Julia Baird (above) writes that educated, qualified and experienced professional women lacking self-confidence should follow the example of much more confident, but less educated, less qualified and less experienced white male colleagues:
"A friend of mine called me from New York recently, for example, and said she was worried about re-entering the work force after having children and doing TV appearances again, about losing her confidence and making mistakes.
"She has a PhD from Oxford, and a professorship at an American university. All I had to do was remind her of how happily her male peers accept invitations to speak everywhere, anywhere, to speak on anything at any time — and when I started mentioning some by name, I could almost hear her spine stiffen.
"When I told her to carry herself with the confidence of a mediocre white man, she laughed — and has reminded me of it often since."I won't discuss the wisdom or otherwise of Baird's career advice. Her insight, however, is no revelation to anyone following the econoblogosphere.
In fact, a related phenomenon (the Dunning-Kruger effect) is a staple of econo-pundits. The difference is that this effect is exclusively invoked to explain why the lay public disagree with the largely white male experts. The question I've never seen asked -- until now, that is -- is whether those experts have a genuine claim to expertise.
After all, it's not like their record shows immaculately cool-headed prescience.
Inequality -- it seems -- is no longer a fashionable subject. This comes as Bill Gates "added about $15 billion to his net wealth over the past year, according to Bloomberg's Billionaires Index."
But, what does that figure mean? To gain some perspective:
"[T]he Commonwealth Bank's full-year profit was $9.2 billion, Qantas posted a half-year figure of $688 million and let's not forget the world's biggest mining company, BHP Billiton, just announced it shed $8.3 billion over the past year."That example, however, is probably better suited to Australian than to American readers. I can come up with an example clearer for them: if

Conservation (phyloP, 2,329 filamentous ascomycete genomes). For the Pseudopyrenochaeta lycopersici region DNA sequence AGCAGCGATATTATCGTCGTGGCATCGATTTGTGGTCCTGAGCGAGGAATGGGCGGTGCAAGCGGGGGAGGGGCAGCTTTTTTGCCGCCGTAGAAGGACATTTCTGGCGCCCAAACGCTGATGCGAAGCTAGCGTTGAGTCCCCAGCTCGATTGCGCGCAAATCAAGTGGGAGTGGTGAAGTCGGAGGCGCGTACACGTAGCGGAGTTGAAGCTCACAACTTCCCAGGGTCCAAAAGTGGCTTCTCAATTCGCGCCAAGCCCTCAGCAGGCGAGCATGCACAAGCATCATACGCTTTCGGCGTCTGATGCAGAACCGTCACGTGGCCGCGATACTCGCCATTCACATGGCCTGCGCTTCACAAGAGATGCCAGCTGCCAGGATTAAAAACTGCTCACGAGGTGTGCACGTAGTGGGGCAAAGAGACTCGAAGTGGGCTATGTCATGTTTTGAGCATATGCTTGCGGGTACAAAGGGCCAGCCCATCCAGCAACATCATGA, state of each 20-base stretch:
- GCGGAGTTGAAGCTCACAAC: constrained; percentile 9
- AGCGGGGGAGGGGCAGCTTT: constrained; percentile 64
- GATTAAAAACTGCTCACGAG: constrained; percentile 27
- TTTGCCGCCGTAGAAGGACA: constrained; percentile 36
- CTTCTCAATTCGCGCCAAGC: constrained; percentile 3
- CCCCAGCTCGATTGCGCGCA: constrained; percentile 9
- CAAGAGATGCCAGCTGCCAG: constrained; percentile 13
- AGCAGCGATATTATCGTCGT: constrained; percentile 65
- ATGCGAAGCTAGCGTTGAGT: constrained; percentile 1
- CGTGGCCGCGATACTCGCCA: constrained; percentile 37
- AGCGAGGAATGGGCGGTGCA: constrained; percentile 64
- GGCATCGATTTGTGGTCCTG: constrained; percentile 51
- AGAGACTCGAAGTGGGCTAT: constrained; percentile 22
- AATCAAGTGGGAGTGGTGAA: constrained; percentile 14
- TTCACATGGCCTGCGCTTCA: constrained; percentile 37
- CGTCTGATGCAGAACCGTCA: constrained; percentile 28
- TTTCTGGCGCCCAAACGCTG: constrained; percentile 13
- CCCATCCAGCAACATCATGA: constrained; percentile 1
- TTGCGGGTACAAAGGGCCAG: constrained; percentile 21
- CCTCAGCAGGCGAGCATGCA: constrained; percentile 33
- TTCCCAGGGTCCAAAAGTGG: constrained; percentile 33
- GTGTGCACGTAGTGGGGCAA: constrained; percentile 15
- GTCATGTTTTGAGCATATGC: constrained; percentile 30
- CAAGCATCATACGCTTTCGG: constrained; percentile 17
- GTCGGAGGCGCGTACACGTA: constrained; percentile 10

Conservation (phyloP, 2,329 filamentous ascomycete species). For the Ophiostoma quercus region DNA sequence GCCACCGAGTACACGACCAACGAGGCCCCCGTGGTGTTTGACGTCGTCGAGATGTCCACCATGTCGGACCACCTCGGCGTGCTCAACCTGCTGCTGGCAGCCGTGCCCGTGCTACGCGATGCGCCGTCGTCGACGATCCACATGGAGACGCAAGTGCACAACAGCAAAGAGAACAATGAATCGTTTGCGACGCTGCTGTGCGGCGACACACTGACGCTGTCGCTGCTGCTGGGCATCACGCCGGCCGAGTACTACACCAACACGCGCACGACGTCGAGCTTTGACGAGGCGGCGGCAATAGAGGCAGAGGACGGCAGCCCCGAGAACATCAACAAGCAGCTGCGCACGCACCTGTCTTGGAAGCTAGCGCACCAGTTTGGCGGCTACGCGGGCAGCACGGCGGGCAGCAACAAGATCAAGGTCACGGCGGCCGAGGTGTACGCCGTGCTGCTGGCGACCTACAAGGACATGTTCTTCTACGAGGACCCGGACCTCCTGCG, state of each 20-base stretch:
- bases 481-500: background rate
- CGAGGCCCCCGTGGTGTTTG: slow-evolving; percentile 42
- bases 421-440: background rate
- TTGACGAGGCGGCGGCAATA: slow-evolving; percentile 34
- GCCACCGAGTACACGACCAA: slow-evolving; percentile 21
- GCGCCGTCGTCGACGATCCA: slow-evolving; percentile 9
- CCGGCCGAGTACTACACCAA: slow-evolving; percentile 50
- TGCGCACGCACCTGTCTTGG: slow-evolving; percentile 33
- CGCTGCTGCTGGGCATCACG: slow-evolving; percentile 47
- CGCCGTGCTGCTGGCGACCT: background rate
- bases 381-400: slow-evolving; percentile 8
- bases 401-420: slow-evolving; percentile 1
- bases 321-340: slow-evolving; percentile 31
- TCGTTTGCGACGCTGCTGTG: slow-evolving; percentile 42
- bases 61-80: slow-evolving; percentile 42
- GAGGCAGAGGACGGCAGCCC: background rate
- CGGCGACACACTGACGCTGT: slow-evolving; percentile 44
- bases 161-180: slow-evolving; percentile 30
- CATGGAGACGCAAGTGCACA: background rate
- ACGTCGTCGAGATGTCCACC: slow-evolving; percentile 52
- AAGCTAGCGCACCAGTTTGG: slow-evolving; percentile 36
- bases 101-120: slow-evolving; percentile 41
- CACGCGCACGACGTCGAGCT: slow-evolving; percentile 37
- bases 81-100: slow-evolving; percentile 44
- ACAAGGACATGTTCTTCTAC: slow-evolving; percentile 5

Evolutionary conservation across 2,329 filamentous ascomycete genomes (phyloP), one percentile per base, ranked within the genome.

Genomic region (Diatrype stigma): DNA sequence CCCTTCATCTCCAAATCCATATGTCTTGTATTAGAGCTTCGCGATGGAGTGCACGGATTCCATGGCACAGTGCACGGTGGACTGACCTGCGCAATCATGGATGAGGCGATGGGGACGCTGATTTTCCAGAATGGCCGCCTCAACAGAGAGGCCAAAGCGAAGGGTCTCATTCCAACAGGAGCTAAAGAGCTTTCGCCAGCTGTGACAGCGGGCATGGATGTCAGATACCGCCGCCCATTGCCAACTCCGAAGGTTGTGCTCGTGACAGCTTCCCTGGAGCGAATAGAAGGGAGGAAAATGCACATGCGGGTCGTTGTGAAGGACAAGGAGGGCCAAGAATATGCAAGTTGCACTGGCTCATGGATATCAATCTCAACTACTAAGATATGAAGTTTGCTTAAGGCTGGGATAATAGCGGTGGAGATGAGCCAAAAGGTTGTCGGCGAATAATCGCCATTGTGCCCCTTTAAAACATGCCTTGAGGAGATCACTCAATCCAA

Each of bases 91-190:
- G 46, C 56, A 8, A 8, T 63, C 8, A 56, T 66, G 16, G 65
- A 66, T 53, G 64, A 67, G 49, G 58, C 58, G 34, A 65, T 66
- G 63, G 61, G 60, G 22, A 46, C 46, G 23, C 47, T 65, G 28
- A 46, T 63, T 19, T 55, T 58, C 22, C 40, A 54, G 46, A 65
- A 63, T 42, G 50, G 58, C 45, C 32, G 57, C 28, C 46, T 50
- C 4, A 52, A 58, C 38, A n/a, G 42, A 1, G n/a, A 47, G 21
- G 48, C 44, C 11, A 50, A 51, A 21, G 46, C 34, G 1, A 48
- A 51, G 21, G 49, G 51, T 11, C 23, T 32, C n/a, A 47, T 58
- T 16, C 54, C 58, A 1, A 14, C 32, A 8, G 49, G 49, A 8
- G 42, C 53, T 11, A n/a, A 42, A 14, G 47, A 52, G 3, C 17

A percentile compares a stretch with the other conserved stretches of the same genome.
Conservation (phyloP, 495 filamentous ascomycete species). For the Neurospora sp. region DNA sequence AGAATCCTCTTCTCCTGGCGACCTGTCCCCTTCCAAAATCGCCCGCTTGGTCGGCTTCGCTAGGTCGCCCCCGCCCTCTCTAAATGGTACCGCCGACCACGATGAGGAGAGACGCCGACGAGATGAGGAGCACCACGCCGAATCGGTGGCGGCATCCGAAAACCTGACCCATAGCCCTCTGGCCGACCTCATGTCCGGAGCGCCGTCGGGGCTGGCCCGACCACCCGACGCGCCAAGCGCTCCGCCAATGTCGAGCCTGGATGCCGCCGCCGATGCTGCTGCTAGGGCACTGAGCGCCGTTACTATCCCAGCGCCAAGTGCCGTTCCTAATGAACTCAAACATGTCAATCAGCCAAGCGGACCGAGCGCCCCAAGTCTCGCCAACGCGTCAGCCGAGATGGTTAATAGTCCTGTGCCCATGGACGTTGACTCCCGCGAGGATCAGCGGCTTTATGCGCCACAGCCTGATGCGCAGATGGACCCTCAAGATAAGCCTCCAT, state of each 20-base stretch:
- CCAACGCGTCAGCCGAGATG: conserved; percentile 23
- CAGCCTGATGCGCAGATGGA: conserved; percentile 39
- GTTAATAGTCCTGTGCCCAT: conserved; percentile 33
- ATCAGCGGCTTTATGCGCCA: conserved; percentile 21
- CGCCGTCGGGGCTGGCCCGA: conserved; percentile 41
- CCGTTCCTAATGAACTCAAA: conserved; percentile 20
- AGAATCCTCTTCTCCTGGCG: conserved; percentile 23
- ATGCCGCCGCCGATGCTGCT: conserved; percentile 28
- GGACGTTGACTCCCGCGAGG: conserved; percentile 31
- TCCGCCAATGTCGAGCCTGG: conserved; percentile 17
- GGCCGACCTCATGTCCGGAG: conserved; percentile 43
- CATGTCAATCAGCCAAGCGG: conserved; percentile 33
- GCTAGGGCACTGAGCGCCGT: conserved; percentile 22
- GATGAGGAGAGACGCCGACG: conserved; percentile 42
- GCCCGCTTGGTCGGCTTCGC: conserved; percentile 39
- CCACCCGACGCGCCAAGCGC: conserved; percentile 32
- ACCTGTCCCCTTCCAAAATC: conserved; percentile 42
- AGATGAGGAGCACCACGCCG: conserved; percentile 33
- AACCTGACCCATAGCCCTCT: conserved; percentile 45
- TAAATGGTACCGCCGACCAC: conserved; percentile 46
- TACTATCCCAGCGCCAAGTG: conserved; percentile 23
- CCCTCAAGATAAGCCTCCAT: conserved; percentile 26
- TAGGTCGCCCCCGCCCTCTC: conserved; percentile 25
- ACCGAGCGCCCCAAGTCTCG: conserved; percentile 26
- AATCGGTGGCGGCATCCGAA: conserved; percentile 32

Who needs consumption subsidies in a plutonomy?
Steve Jobs' fans often describe him as a psychopath who freely took from his staff to make big bucks, just to discard them once they ceased being useful.
I'm not a psychologist (nor his fan), so I won't use that word. The Good Book has a more elegant way:
“Then he which had received the one talent came and said, Lord, I knew thee that thou art an hard man, reaping where thou hast not sown, and gathering where thou hast not strawed." (Matthew 25:24)"But you never met Jobs", readers could object.
True. But Steve Wozniak (a.k.a. "The Other Steve") did. Wozniak may never have said "you can't write code, you're not an engineer, you're not a designer … what did you do?" to Jobs directly, but he pretty much said that to Triple J's James Purtill and Tom Tilley ("What Does Wozniak Really Think of Steve Jobs?", Aug. 23).
But there is no exploitation, because, well, you know, ah, I mean, ahem, blah, blah, epistemology, ontology, blah, blah, methodology, metaphysics. At least, that's what extremely self-confident white men say.
And they are experts.
"Union officials said about 180 million workers, including state bank employees, school teachers, postal workers, miners and construction workers, were participating, but the figure could not be independently verified."Not a single reference in Australian media.
Never mind. Hit them hard, where it hurts: in their pockets. Show the arrogant bastards that without us they are shit.
Good luck, comrades!
[A] Source: Wikimedia. File licensed under the Creative Commons Attribution-Share Alike 3.0 Unported license.